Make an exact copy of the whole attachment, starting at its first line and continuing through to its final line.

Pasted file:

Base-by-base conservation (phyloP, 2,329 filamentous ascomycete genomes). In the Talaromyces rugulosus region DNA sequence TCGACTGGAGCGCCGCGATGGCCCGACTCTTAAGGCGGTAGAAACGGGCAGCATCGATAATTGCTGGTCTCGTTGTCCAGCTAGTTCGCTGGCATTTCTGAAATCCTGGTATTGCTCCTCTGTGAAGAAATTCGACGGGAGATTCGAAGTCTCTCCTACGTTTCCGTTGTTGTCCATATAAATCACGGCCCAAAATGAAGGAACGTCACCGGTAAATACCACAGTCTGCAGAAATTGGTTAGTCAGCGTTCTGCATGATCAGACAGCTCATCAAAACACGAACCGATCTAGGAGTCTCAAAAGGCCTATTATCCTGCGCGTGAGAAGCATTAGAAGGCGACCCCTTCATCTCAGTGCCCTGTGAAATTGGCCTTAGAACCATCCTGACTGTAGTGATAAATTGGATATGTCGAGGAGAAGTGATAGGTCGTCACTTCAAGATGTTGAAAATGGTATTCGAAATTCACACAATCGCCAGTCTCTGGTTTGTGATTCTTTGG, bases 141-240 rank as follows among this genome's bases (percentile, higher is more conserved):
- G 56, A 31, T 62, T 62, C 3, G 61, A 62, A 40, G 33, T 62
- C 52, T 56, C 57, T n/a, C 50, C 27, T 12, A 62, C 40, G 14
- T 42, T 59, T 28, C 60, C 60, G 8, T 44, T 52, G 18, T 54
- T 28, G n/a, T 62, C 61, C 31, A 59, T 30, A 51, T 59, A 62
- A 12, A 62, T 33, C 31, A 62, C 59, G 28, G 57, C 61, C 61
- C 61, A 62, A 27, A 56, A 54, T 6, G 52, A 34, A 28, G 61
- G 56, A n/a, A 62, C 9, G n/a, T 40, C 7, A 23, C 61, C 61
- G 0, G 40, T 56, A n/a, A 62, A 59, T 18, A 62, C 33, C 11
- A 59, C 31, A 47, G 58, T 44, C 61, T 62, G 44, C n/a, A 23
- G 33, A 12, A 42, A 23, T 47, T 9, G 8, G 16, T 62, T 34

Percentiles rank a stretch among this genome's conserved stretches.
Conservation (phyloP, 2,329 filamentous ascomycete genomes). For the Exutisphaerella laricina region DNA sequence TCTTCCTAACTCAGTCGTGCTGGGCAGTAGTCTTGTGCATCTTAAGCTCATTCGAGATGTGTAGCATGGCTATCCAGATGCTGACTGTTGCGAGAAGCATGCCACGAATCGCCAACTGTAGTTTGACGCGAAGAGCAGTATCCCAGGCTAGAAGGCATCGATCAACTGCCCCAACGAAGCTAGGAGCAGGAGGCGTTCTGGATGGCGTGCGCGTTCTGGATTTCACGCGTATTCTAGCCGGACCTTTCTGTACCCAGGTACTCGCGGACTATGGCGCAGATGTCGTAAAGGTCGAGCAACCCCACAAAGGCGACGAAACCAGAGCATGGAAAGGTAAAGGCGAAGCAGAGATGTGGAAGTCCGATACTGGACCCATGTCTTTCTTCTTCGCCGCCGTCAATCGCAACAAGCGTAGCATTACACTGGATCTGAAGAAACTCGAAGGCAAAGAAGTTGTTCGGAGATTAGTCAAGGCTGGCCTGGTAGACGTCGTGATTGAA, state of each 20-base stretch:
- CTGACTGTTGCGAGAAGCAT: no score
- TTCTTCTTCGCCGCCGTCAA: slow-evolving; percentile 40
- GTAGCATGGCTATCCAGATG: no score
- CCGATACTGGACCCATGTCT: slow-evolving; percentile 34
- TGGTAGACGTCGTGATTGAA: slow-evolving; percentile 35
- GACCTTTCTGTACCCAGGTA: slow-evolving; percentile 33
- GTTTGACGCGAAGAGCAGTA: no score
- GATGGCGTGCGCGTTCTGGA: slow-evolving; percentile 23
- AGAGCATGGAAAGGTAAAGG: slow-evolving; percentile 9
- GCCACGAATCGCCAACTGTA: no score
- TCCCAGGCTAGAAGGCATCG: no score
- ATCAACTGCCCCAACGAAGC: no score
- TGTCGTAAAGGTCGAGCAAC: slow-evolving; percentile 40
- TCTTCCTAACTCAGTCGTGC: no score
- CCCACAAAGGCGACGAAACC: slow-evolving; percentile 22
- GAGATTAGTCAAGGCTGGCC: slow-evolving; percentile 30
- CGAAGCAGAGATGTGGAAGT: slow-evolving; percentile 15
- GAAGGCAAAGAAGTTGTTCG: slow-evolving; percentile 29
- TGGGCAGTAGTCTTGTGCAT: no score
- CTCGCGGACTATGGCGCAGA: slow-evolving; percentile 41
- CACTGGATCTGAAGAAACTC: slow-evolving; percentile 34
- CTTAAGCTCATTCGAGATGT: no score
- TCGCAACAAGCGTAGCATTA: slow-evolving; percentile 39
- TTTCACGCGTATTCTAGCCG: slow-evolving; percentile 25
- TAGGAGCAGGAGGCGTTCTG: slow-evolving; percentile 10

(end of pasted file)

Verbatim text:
Base-by-base conservation (phyloP, 2,329 filamentous ascomycete genomes). In the Talaromyces rugulosus region DNA sequence TCGACTGGAGCGCCGCGATGGCCCGACTCTTAAGGCGGTAGAAACGGGCAGCATCGATAATTGCTGGTCTCGTTGTCCAGCTAGTTCGCTGGCATTTCTGAAATCCTGGTATTGCTCCTCTGTGAAGAAATTCGACGGGAGATTCGAAGTCTCTCCTACGTTTCCGTTGTTGTCCATATAAATCACGGCCCAAAATGAAGGAACGTCACCGGTAAATACCACAGTCTGCAGAAATTGGTTAGTCAGCGTTCTGCATGATCAGACAGCTCATCAAAACACGAACCGATCTAGGAGTCTCAAAAGGCCTATTATCCTGCGCGTGAGAAGCATTAGAAGGCGACCCCTTCATCTCAGTGCCCTGTGAAATTGGCCTTAGAACCATCCTGACTGTAGTGATAAATTGGATATGTCGAGGAGAAGTGATAGGTCGTCACTTCAAGATGTTGAAAATGGTATTCGAAATTCACACAATCGCCAGTCTCTGGTTTGTGATTCTTTGG, bases 141-240 rank as follows among this genome's bases (percentile, higher is more conserved):
- G 56, A 31, T 62, T 62, C 3, G 61, A 62, A 40, G 33, T 62
- C 52, T 56, C 57, T n/a, C 50, C 27, T 12, A 62, C 40, G 14
- T 42, T 59, T 28, C 60, C 60, G 8, T 44, T 52, G 18, T 54
- T 28, G n/a, T 62, C 61, C 31, A 59, T 30, A 51, T 59, A 62
- A 12, A 62, T 33, C 31, A 62, C 59, G 28, G 57, C 61, C 61
- C 61, A 62, A 27, A 56, A 54, T 6, G 52, A 34, A 28, G 61
- G 56, A n/a, A 62, C 9, G n/a, T 40, C 7, A 23, C 61, C 61
- G 0, G 40, T 56, A n/a, A 62, A 59, T 18, A 62, C 33, C 11
- A 59, C 31, A 47, G 58, T 44, C 61, T 62, G 44, C n/a, A 23
- G 33, A 12, A 42, A 23, T 47, T 9, G 8, G 16, T 62, T 34

Percentiles rank a stretch among this genome's conserved stretches.
Conservation (phyloP, 2,329 filamentous ascomycete genomes). For the Exutisphaerella laricina region DNA sequence TCTTCCTAACTCAGTCGTGCTGGGCAGTAGTCTTGTGCATCTTAAGCTCATTCGAGATGTGTAGCATGGCTATCCAGATGCTGACTGTTGCGAGAAGCATGCCACGAATCGCCAACTGTAGTTTGACGCGAAGAGCAGTATCCCAGGCTAGAAGGCATCGATCAACTGCCCCAACGAAGCTAGGAGCAGGAGGCGTTCTGGATGGCGTGCGCGTTCTGGATTTCACGCGTATTCTAGCCGGACCTTTCTGTACCCAGGTACTCGCGGACTATGGCGCAGATGTCGTAAAGGTCGAGCAACCCCACAAAGGCGACGAAACCAGAGCATGGAAAGGTAAAGGCGAAGCAGAGATGTGGAAGTCCGATACTGGACCCATGTCTTTCTTCTTCGCCGCCGTCAATCGCAACAAGCGTAGCATTACACTGGATCTGAAGAAACTCGAAGGCAAAGAAGTTGTTCGGAGATTAGTCAAGGCTGGCCTGGTAGACGTCGTGATTGAA, state of each 20-base stretch:
- CTGACTGTTGCGAGAAGCAT: no score
- TTCTTCTTCGCCGCCGTCAA: slow-evolving; percentile 40
- GTAGCATGGCTATCCAGATG: no score
- CCGATACTGGACCCATGTCT: slow-evolving; percentile 34
- TGGTAGACGTCGTGATTGAA: slow-evolving; percentile 35
- GACCTTTCTGTACCCAGGTA: slow-evolving; percentile 33
- GTTTGACGCGAAGAGCAGTA: no score
- GATGGCGTGCGCGTTCTGGA: slow-evolving; percentile 23
- AGAGCATGGAAAGGTAAAGG: slow-evolving; percentile 9
- GCCACGAATCGCCAACTGTA: no score
- TCCCAGGCTAGAAGGCATCG: no score
- ATCAACTGCCCCAACGAAGC: no score
- TGTCGTAAAGGTCGAGCAAC: slow-evolving; percentile 40
- TCTTCCTAACTCAGTCGTGC: no score
- CCCACAAAGGCGACGAAACC: slow-evolving; percentile 22
- GAGATTAGTCAAGGCTGGCC: slow-evolving; percentile 30
- CGAAGCAGAGATGTGGAAGT: slow-evolving; percentile 15
- GAAGGCAAAGAAGTTGTTCG: slow-evolving; percentile 29
- TGGGCAGTAGTCTTGTGCAT: no score
- CTCGCGGACTATGGCGCAGA: slow-evolving; percentile 41
- CACTGGATCTGAAGAAACTC: slow-evolving; percentile 34
- CTTAAGCTCATTCGAGATGT: no score
- TCGCAACAAGCGTAGCATTA: slow-evolving; percentile 39
- TTTCACGCGTATTCTAGCCG: slow-evolving; percentile 25
- TAGGAGCAGGAGGCGTTCTG: slow-evolving; percentile 10